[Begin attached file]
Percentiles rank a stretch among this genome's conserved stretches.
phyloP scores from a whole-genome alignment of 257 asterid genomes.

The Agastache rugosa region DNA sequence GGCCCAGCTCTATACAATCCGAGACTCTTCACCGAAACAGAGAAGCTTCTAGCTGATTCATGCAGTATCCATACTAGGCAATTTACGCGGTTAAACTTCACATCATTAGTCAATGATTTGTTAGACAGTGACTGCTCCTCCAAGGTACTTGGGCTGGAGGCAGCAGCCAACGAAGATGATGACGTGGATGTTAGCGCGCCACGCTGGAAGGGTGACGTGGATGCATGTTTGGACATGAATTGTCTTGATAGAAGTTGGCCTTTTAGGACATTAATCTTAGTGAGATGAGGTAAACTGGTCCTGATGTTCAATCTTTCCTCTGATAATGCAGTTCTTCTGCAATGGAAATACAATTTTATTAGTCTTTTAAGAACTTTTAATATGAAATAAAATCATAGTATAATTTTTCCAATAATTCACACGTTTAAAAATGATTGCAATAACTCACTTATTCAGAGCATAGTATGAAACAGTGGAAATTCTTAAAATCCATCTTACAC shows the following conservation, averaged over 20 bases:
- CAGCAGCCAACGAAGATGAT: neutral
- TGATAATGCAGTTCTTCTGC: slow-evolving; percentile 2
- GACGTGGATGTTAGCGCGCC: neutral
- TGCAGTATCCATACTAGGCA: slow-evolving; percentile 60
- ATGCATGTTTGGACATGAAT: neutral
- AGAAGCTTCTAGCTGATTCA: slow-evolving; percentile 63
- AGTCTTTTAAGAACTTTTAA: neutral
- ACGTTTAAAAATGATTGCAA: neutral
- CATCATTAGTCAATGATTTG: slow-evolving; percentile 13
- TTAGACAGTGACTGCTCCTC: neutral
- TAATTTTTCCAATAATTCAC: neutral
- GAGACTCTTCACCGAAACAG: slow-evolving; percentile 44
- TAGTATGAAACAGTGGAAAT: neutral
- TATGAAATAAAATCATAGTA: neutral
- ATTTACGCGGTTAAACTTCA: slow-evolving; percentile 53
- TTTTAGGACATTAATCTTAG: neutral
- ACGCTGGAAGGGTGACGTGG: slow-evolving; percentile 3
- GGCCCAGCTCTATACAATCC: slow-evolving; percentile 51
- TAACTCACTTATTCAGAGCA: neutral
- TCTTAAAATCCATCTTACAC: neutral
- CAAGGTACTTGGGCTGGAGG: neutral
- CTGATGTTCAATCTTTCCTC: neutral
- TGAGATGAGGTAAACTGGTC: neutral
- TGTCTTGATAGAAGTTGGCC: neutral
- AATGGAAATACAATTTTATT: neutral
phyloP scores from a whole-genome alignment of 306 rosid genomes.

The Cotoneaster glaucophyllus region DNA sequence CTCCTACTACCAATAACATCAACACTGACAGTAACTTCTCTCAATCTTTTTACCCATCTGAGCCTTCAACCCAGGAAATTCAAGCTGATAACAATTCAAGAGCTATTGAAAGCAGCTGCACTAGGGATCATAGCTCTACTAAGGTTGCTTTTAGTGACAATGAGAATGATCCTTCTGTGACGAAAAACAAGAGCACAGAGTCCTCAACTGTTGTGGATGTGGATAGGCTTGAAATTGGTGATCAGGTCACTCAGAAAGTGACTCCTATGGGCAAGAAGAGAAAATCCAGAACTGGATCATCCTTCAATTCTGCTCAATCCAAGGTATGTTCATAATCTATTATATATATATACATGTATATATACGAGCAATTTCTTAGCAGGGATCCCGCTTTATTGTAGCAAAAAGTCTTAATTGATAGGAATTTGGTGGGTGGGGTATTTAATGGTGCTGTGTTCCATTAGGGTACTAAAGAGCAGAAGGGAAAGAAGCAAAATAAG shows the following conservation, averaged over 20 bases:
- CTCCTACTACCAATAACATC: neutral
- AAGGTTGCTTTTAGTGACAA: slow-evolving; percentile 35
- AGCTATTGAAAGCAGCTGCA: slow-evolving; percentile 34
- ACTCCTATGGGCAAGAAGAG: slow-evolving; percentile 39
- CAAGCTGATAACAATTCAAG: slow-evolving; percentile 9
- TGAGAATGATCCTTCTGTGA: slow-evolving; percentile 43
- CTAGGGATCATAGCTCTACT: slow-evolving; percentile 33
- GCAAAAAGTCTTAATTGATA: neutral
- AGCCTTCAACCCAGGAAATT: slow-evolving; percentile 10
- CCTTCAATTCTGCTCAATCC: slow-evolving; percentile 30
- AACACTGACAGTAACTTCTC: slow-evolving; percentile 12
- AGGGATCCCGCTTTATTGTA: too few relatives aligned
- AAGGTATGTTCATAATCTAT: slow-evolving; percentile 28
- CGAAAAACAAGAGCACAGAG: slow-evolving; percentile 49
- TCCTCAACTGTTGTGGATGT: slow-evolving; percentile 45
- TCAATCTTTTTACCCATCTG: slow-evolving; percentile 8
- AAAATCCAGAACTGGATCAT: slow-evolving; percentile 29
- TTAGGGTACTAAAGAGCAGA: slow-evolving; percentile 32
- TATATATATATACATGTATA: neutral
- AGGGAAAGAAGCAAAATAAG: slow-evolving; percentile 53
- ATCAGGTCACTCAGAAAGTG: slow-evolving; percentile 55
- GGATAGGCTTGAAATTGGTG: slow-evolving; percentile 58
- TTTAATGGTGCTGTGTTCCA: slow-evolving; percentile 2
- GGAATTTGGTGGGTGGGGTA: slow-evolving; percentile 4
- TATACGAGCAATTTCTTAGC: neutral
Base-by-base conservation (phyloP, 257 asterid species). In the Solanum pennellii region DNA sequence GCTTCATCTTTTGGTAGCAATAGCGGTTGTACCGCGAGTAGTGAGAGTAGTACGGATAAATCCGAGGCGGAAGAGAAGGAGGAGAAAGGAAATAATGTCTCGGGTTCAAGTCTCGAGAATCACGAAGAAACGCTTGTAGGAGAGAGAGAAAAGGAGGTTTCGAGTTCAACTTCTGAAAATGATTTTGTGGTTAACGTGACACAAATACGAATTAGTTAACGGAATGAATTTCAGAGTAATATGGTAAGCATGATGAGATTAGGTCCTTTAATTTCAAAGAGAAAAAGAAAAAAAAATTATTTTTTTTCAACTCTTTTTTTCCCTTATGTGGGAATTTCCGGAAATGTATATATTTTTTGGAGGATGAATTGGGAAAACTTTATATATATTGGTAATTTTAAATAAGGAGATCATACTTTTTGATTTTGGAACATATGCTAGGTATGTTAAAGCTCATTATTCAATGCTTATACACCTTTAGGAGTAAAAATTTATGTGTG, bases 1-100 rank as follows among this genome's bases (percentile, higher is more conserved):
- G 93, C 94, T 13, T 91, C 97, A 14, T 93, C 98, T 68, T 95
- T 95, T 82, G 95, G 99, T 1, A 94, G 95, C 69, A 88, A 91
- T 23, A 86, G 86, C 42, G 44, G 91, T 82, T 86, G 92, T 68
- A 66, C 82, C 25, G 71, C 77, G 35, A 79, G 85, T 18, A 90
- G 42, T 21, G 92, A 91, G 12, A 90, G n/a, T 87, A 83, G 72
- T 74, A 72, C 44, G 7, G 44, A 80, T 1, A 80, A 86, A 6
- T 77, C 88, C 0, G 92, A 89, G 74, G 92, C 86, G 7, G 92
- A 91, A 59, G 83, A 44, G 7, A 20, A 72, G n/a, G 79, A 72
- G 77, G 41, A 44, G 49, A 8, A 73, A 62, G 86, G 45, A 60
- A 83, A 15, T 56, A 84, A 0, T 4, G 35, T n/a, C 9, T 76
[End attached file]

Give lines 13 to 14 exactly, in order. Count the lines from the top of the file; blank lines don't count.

- TTAGACAGTGACTGCTCCTC: neutral
- TAATTTTTCCAATAATTCAC: neutral